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struggling with this story all day. i've been struggling with this story all day. i don't understand sort of how this rises to this level. we know the system railroads black and brown people at disproportionate rate and this story never comes out. this story is a national story. i feel sorry for her and the family. >> women are rarely executed? >> and, yeah but the system railroads black and brown people at an astonishing rate. that's not at the top of the ticker story. this is. i have a problem with that. >> i think we actually have -- do we have a graphic? we've researched this and clearly not only are african-americans more likely to be executed, but i think in your state hispanics are in california. >> that's right. there are more people on death row in california than any other state of the country. let me say something about jerry brown because you mentioned him. i want to be absolutely clear. for more than 30 years, since 1977, jerry brown has said although at that time he didn't support the death penalty, he'd
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enforce the law and has enforced the law. he's now calling for the resumption of executions in california. so obviously over that time he's changed his opinion, but what's important is that he's willing to, and will, enforce the law. >> let me put this in context for our viewers. jerry brown running for governor in california has been governor in the past. was against the death penalty in the past. has now said as attorney general he's simply standing up for the law. it's his obligation as a chief law enforcement officer to press the judicial system to allow executions to begin again there. >> he could have said as governor i'm going to introduce a bill -- >> here's what meg whitman has said about him accusing him of flip-flop. quote, on matters of life and death jerry brown is willing to play politics. none of this squares with jerry brown's record and must have his supporters scratching their heads. >> since 1977 he's enforced the law. and the fact is that even if he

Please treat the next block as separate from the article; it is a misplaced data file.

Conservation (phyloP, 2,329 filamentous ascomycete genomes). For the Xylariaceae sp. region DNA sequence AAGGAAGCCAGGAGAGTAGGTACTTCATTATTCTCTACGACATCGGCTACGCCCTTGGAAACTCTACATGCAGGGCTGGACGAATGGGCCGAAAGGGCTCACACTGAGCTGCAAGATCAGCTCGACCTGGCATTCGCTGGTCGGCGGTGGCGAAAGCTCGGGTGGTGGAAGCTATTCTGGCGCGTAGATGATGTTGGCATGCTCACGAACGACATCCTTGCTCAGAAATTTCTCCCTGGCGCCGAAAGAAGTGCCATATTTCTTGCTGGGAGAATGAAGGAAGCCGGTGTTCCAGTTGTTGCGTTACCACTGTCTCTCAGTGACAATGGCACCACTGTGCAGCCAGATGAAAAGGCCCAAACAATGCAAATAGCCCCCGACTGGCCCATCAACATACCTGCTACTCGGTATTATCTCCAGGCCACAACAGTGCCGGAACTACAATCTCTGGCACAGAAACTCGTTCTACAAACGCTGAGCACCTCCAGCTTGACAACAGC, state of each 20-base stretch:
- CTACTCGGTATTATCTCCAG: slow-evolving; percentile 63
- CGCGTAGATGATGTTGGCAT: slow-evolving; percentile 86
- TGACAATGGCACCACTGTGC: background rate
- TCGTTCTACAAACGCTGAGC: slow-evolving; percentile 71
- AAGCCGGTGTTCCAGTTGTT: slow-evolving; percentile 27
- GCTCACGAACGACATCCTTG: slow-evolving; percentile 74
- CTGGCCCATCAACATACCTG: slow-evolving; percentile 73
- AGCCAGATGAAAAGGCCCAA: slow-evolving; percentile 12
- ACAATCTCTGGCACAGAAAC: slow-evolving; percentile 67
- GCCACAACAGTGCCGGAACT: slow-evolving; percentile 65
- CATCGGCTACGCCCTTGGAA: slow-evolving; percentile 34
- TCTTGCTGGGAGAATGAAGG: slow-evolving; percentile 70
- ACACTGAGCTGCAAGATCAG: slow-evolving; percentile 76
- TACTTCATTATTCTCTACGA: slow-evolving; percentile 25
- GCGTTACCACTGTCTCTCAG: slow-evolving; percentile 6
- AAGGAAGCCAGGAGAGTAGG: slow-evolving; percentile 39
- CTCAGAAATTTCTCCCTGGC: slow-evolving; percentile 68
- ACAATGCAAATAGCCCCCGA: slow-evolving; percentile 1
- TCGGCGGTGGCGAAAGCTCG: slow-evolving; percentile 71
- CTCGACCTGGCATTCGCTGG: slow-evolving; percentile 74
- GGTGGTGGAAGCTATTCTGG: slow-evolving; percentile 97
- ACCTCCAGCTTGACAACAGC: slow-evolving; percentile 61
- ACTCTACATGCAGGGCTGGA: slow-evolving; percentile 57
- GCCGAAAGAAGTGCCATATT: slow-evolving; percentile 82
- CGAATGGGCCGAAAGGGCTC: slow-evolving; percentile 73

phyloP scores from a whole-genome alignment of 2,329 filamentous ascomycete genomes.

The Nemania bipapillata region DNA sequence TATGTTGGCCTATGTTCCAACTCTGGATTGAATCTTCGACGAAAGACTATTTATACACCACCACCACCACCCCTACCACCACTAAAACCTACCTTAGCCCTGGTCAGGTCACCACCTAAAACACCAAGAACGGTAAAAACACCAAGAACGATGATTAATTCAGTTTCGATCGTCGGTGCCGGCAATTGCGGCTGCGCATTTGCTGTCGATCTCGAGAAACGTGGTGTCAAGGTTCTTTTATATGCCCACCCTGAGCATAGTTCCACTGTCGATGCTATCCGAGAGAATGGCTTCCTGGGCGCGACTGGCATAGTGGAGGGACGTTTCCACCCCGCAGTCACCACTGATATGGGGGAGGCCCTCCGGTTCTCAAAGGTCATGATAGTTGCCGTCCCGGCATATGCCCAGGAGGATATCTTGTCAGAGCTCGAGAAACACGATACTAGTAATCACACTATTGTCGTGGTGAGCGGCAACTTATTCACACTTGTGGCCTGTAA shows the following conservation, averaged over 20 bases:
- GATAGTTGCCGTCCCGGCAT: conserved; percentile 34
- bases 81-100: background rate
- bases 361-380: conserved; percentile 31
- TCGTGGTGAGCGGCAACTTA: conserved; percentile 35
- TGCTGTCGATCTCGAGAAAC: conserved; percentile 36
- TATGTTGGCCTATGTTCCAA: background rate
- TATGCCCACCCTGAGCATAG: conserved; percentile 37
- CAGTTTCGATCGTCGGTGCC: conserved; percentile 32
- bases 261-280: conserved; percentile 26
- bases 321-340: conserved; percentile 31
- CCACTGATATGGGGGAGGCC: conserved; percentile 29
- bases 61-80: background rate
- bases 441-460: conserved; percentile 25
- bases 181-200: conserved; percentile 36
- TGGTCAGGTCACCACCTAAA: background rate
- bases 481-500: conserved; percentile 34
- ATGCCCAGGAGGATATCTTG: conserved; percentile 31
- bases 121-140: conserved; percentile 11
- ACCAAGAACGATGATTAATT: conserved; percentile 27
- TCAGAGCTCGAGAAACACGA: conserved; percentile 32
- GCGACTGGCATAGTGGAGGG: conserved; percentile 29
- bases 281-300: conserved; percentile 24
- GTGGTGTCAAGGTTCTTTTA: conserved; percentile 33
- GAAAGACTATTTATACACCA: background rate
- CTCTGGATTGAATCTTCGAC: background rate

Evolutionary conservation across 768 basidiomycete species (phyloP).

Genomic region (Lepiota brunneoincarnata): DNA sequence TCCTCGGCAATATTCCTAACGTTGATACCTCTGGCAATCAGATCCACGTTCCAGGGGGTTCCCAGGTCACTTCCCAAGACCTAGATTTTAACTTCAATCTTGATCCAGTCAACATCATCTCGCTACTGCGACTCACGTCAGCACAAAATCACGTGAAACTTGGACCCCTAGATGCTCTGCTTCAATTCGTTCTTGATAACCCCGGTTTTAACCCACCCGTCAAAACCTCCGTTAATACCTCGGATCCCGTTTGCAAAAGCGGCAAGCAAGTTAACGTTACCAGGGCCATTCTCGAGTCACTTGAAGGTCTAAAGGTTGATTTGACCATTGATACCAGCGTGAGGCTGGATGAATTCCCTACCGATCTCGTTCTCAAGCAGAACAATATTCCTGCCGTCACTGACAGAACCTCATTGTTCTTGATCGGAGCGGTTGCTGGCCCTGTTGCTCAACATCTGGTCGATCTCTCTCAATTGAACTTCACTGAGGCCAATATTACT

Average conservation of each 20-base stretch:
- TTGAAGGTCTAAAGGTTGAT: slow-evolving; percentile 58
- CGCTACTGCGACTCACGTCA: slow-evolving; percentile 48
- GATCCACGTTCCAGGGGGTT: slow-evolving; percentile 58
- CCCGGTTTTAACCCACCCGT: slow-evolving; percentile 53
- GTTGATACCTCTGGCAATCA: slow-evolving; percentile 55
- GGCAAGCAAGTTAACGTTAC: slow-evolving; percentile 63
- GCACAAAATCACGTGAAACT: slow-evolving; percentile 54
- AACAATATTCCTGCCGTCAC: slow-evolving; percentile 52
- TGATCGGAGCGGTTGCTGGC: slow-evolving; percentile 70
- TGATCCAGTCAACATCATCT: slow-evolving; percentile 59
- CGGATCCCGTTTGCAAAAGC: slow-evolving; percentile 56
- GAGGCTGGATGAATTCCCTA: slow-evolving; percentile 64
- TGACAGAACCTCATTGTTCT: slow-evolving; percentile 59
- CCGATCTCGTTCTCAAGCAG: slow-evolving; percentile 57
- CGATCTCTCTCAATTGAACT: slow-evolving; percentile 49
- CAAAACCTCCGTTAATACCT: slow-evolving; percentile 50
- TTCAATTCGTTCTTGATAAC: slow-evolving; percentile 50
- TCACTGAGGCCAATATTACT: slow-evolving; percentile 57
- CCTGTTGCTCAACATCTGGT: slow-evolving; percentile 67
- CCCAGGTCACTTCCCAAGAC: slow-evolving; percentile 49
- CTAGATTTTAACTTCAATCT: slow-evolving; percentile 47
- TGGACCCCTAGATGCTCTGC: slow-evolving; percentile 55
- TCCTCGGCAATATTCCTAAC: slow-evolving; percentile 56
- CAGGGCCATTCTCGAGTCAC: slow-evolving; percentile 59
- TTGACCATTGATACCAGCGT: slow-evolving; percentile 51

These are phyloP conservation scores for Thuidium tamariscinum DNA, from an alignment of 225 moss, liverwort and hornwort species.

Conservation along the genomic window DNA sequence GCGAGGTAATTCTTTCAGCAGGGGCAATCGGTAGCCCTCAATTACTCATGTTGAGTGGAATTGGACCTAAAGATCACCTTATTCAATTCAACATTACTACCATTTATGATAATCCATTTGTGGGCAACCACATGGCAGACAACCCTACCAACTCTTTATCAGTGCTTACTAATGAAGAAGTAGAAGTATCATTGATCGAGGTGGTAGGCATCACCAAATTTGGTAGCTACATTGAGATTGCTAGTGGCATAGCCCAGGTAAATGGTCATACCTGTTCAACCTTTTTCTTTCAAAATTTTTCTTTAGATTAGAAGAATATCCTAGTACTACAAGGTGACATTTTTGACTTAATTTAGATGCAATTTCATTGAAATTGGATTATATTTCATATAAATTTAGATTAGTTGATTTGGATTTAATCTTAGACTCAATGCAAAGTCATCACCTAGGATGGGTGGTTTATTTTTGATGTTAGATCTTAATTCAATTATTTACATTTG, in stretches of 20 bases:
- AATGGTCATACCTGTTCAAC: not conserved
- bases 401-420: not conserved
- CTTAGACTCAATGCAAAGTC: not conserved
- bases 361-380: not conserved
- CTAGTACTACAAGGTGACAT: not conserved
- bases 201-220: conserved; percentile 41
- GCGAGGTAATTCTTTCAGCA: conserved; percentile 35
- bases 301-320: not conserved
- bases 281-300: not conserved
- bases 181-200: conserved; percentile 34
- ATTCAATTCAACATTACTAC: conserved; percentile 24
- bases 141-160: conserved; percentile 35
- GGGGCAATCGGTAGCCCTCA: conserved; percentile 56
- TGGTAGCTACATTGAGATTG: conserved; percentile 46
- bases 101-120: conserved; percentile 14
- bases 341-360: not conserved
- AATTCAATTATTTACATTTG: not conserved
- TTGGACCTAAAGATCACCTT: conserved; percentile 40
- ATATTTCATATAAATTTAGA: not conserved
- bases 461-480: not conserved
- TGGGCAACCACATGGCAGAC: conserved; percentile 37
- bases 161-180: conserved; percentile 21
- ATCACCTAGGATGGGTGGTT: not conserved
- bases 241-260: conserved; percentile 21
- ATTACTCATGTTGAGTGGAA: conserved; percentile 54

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now is asking for a resumption of the death penalty, people over time change their opinions through their experiences. and so i don't think it's flip-flopping by any stretch of the imagination. >> erick, the death penalty costs five to six times more than actually keeping somebody in prison for life. is this actually a wise expenditure of taxpayer dollars? >> oh, absolutely. i think we need to speed up the process. that's why it costs so much. >> you stand for cutting government spending. >> absolutely. >> if it costs more -- >> it costs more because we let people drag it out and contest civil rights and issue one point under the i.q. limit or one point above the i. q. limit. we should have more death penalties in this country. i realize this is shocking to a lot of people, but i live in the south. i live in georgia and go to church with people who are thinking when someone violently rapes someone to the point of death, particularly a child, why do the two guys who pulled the